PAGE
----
Locate the position of the P-trap on the shower floor, then remove the flooring above it. Place a bucket underneath it to avoid spills, then disconnect it from the outlet pipe.

If there are any nuts and screws, undo them to free the P-trap. Soak it in a mixture of white vinegar and baking soda for 15 minutes then brush it before rinsing with clean water. Reinstall it back by connecting it to the outlet then returning the floor and drain cover. 

2. By not removing the P-trap

Pour half a cup of baking soda into the shower drain, then add a cup of white vinegar. Cover the shower drain for 15 minutes, then flush it with hot water. 

You should also clean the shower drain using a plumber’s snake or a drain cleaner. Avoid harsh drain cleaners which may damage the plumbing of your bathroom. Instead, go for enzyme-based drain cleaners which slowly eat away the dirt without harming your pipes. 

These cleaning procedures should be carried out each time you clean the shower stall to keep the bathroom in good condition at all times.

How to install a shower drain trap

If your bathroom doesn’t have a P-trap or you need to replace the current one, you will need to install one. For new bathrooms, locate the P trap in the center of the shower and as close to the shower drain as possible. The steps to installing a shower drain trap are as follows:

1. Cut the subfloor around the drain

Use an electric saw to cut the subfloor around your bathroom drain to 12 by 12 inches. The section cut should be above the floorboards to allow you to nail back the subfloor when you’re done. Don’t cut too deeply to avoid damaging the floor and the drain pipes. 

2. Create space around the drain

Use a pry bar to open up the floor under the square cutout. If replacing the P-trap, cut the drain pipe right after the old P-trap. If you’re installing it, cut the drain pipe the same distance from the drain as the size of the P-trap. Basically, measure the length of the P-trap from one end of the ‘U’ shape to the other, then use the same distance between the drain and where you cut the drain pipe. 

3. Connect the P-trap to the drain pipe

Connect the P-trap to the horizontal section of the drain pipe using a connector and glue. Ensure the other end of the P-trap faces upwards and is directly under the shower drain. 

4. Reinstall the floor

Put back the square subfloor cutout into the floor then measure the distance between the subfloor and the P-trap. Cut a pipe with this length and the same diameter as the end of the P-trap. Reattach the shower drain and the drain cover. 

After an hour (for the glue to dry up), you can use your shower as usual. 

What are vent pipes?

Vent pipes are pipes connected to the sewer line in the home where gases from the sewer escape to the air rather than entering the home. 

Vent pipes work hand in hand with P-traps to keep sewer gases away from the house. The P-traps in toilets, sinks, and shower drains prevent the gases from returning to the house, while the vent pipes allow the gases to escape to the air outdoors. This also balances the air pressure within the pipes.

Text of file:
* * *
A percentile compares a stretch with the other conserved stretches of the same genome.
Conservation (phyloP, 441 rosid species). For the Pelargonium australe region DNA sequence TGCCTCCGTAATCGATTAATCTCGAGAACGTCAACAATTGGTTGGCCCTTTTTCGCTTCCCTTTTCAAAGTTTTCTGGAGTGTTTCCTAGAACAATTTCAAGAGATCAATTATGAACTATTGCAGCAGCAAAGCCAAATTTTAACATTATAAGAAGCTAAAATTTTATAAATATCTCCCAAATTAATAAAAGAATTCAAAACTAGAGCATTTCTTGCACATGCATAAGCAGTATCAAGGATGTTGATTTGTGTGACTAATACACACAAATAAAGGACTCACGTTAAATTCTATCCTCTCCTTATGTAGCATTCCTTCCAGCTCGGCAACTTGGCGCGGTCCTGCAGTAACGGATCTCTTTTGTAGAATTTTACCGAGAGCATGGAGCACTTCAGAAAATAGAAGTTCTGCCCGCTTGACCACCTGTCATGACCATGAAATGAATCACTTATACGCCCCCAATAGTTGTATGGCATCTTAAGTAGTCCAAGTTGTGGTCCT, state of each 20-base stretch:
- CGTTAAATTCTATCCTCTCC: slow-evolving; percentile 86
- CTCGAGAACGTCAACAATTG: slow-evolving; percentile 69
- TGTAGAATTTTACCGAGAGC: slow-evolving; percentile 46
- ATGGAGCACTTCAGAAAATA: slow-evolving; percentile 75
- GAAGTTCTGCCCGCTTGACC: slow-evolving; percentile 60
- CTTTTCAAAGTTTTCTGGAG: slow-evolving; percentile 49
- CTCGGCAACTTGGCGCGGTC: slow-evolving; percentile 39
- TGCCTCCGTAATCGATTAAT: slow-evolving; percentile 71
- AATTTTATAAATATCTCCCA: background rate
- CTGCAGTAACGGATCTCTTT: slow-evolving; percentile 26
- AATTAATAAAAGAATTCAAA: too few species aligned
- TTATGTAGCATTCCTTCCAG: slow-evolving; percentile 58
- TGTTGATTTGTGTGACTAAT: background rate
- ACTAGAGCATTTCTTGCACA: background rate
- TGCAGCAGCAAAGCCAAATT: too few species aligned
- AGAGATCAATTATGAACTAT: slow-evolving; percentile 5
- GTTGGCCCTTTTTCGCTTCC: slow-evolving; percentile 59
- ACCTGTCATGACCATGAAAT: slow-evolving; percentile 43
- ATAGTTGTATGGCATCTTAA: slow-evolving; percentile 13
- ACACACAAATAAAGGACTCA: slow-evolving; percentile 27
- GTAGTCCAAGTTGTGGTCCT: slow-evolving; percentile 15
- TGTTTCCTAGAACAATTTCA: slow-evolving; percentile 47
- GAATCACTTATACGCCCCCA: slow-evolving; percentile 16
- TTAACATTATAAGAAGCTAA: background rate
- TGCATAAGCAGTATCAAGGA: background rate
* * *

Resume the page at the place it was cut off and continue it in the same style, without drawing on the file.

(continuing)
Shower trap problems and fixes

P-trap failure can occur when the trap doesn’t perform its functions. Some of the common shower drain P-trap problems include the following:

1. Clogging

Solid items, calcium build up and others may cause clogs in the shower drain. You should unclog the drain with a plunger or pour a cup of baking soda in it followed by 2 cups of white vinegar. Rinse with hot water afterward. 

A plumber’s snake is also great at unclogging a shower drain P-trap. Enzyme-based drain cleaners can also be used to unclog the shower drain. 

Prevent clogs in the shower drain by installing a drain cover that keeps larger objects and dirt from entering and clogging the drain. 

2. Drying up

A P-trap is only good when it has water in it. When you don’t use the bathroom for long such that the water in the P-trap evaporates, sewer gases will find their way into the house leading to an unpleasant experience. 

Make sure you pour water into the shower drain at least once every week to maintain the airtight seal. 

Another cause for a dry shower drain P-trap is a leak. For this one, replace or repair it with glue meant for pipes.

Frequently Asked Questions

Do you need a trap under a shower drain?

Whether you have a standing shower or a bathtub, both will invariably be equipped with a p-trap. The p-trap for showers is situated beneath the fixture. Like other plumbing elements, the p-trap in the shower drain is crucial to preventing unpleasant sewer odors from permeating your pipes.

Is a drain trap necessary?

Adherence to plumbing regulations: P-traps must be installed in locations where an exposed drain line releases wastewater into a drain waste vent system. Blockage prevention: P-traps are vital in capturing solid debris that could obstruct the drain or sewer line.

What happens when you don’t install a P trap?

Inadequately installed p-traps may sustain damage, leading to the release of noxious sewer odors within your residence. The following are prevalent issues associated with p-traps: Dry p-traps occur when the trap or interceptor loses its water seal, enabling the accumulation of sewer gasses back through the drain and into your home.